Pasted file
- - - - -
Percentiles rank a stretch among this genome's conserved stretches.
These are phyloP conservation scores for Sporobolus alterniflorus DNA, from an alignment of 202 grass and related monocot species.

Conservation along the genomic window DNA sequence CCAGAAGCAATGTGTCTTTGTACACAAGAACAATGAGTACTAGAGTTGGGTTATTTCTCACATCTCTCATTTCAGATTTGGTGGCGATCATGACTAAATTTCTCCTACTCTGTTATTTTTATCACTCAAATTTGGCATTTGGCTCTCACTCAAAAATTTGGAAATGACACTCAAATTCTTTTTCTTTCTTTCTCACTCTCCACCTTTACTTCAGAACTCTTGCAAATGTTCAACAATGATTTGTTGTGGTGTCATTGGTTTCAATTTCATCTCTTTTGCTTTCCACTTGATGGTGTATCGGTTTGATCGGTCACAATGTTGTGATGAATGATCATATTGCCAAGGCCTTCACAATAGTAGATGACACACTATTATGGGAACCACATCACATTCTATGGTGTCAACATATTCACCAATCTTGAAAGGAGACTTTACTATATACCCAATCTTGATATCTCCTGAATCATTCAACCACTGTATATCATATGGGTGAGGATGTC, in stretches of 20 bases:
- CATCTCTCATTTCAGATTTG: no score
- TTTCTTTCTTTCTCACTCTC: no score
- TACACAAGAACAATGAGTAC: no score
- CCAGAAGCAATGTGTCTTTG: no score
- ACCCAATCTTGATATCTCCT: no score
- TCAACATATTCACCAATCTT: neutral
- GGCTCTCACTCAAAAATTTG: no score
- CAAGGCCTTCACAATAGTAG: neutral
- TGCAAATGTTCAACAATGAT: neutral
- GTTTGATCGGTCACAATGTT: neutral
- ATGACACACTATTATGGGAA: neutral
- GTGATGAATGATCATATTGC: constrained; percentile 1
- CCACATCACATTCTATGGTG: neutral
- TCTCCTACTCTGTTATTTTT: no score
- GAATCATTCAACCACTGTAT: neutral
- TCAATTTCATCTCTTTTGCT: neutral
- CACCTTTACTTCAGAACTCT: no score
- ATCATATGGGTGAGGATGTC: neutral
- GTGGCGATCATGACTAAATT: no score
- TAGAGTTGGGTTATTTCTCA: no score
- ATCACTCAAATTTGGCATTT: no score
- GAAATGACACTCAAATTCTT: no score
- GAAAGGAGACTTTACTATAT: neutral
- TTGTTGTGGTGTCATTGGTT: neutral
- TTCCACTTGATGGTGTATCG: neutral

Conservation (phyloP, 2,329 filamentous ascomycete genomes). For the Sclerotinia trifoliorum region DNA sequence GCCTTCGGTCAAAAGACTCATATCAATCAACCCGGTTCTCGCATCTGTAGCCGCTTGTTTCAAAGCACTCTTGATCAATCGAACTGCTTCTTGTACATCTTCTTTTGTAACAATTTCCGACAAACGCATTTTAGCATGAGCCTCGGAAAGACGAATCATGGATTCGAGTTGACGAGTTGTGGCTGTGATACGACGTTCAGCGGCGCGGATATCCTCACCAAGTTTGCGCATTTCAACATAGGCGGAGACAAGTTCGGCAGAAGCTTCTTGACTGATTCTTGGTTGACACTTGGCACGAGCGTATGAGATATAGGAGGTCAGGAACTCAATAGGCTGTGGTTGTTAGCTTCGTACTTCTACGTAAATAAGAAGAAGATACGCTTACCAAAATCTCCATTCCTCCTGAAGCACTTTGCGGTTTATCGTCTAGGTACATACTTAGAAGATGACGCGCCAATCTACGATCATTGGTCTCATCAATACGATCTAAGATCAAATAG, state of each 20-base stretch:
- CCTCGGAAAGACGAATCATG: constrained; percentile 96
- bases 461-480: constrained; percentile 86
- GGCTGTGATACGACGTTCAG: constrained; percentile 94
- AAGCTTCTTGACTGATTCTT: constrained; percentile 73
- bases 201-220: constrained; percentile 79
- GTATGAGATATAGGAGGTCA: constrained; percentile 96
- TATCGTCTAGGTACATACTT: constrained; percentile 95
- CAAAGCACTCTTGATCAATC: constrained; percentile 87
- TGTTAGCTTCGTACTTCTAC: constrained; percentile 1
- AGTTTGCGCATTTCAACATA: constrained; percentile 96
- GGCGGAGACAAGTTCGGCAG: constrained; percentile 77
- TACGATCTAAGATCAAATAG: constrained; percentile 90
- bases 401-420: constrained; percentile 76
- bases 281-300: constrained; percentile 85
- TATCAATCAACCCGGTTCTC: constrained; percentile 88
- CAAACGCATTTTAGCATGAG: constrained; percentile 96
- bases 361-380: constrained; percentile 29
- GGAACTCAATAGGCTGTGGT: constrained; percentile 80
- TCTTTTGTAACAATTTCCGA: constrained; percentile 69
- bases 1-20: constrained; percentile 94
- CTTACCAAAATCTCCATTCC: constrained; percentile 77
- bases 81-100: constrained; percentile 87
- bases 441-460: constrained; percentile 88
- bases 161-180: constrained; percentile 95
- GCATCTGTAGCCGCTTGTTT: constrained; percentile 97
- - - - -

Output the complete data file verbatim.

Percentiles rank a stretch among this genome's conserved stretches.
These are phyloP conservation scores for Sporobolus alterniflorus DNA, from an alignment of 202 grass and related monocot species.

Conservation along the genomic window DNA sequence CCAGAAGCAATGTGTCTTTGTACACAAGAACAATGAGTACTAGAGTTGGGTTATTTCTCACATCTCTCATTTCAGATTTGGTGGCGATCATGACTAAATTTCTCCTACTCTGTTATTTTTATCACTCAAATTTGGCATTTGGCTCTCACTCAAAAATTTGGAAATGACACTCAAATTCTTTTTCTTTCTTTCTCACTCTCCACCTTTACTTCAGAACTCTTGCAAATGTTCAACAATGATTTGTTGTGGTGTCATTGGTTTCAATTTCATCTCTTTTGCTTTCCACTTGATGGTGTATCGGTTTGATCGGTCACAATGTTGTGATGAATGATCATATTGCCAAGGCCTTCACAATAGTAGATGACACACTATTATGGGAACCACATCACATTCTATGGTGTCAACATATTCACCAATCTTGAAAGGAGACTTTACTATATACCCAATCTTGATATCTCCTGAATCATTCAACCACTGTATATCATATGGGTGAGGATGTC, in stretches of 20 bases:
- CATCTCTCATTTCAGATTTG: no score
- TTTCTTTCTTTCTCACTCTC: no score
- TACACAAGAACAATGAGTAC: no score
- CCAGAAGCAATGTGTCTTTG: no score
- ACCCAATCTTGATATCTCCT: no score
- TCAACATATTCACCAATCTT: neutral
- GGCTCTCACTCAAAAATTTG: no score
- CAAGGCCTTCACAATAGTAG: neutral
- TGCAAATGTTCAACAATGAT: neutral
- GTTTGATCGGTCACAATGTT: neutral
- ATGACACACTATTATGGGAA: neutral
- GTGATGAATGATCATATTGC: constrained; percentile 1
- CCACATCACATTCTATGGTG: neutral
- TCTCCTACTCTGTTATTTTT: no score
- GAATCATTCAACCACTGTAT: neutral
- TCAATTTCATCTCTTTTGCT: neutral
- CACCTTTACTTCAGAACTCT: no score
- ATCATATGGGTGAGGATGTC: neutral
- GTGGCGATCATGACTAAATT: no score
- TAGAGTTGGGTTATTTCTCA: no score
- ATCACTCAAATTTGGCATTT: no score
- GAAATGACACTCAAATTCTT: no score
- GAAAGGAGACTTTACTATAT: neutral
- TTGTTGTGGTGTCATTGGTT: neutral
- TTCCACTTGATGGTGTATCG: neutral

Conservation (phyloP, 2,329 filamentous ascomycete genomes). For the Sclerotinia trifoliorum region DNA sequence GCCTTCGGTCAAAAGACTCATATCAATCAACCCGGTTCTCGCATCTGTAGCCGCTTGTTTCAAAGCACTCTTGATCAATCGAACTGCTTCTTGTACATCTTCTTTTGTAACAATTTCCGACAAACGCATTTTAGCATGAGCCTCGGAAAGACGAATCATGGATTCGAGTTGACGAGTTGTGGCTGTGATACGACGTTCAGCGGCGCGGATATCCTCACCAAGTTTGCGCATTTCAACATAGGCGGAGACAAGTTCGGCAGAAGCTTCTTGACTGATTCTTGGTTGACACTTGGCACGAGCGTATGAGATATAGGAGGTCAGGAACTCAATAGGCTGTGGTTGTTAGCTTCGTACTTCTACGTAAATAAGAAGAAGATACGCTTACCAAAATCTCCATTCCTCCTGAAGCACTTTGCGGTTTATCGTCTAGGTACATACTTAGAAGATGACGCGCCAATCTACGATCATTGGTCTCATCAATACGATCTAAGATCAAATAG, state of each 20-base stretch:
- CCTCGGAAAGACGAATCATG: constrained; percentile 96
- bases 461-480: constrained; percentile 86
- GGCTGTGATACGACGTTCAG: constrained; percentile 94
- AAGCTTCTTGACTGATTCTT: constrained; percentile 73
- bases 201-220: constrained; percentile 79
- GTATGAGATATAGGAGGTCA: constrained; percentile 96
- TATCGTCTAGGTACATACTT: constrained; percentile 95
- CAAAGCACTCTTGATCAATC: constrained; percentile 87
- TGTTAGCTTCGTACTTCTAC: constrained; percentile 1
- AGTTTGCGCATTTCAACATA: constrained; percentile 96
- GGCGGAGACAAGTTCGGCAG: constrained; percentile 77
- TACGATCTAAGATCAAATAG: constrained; percentile 90
- bases 401-420: constrained; percentile 76
- bases 281-300: constrained; percentile 85
- TATCAATCAACCCGGTTCTC: constrained; percentile 88
- CAAACGCATTTTAGCATGAG: constrained; percentile 96
- bases 361-380: constrained; percentile 29
- GGAACTCAATAGGCTGTGGT: constrained; percentile 80
- TCTTTTGTAACAATTTCCGA: constrained; percentile 69
- bases 1-20: constrained; percentile 94
- CTTACCAAAATCTCCATTCC: constrained; percentile 77
- bases 81-100: constrained; percentile 87
- bases 441-460: constrained; percentile 88
- bases 161-180: constrained; percentile 95
- GCATCTGTAGCCGCTTGTTT: constrained; percentile 97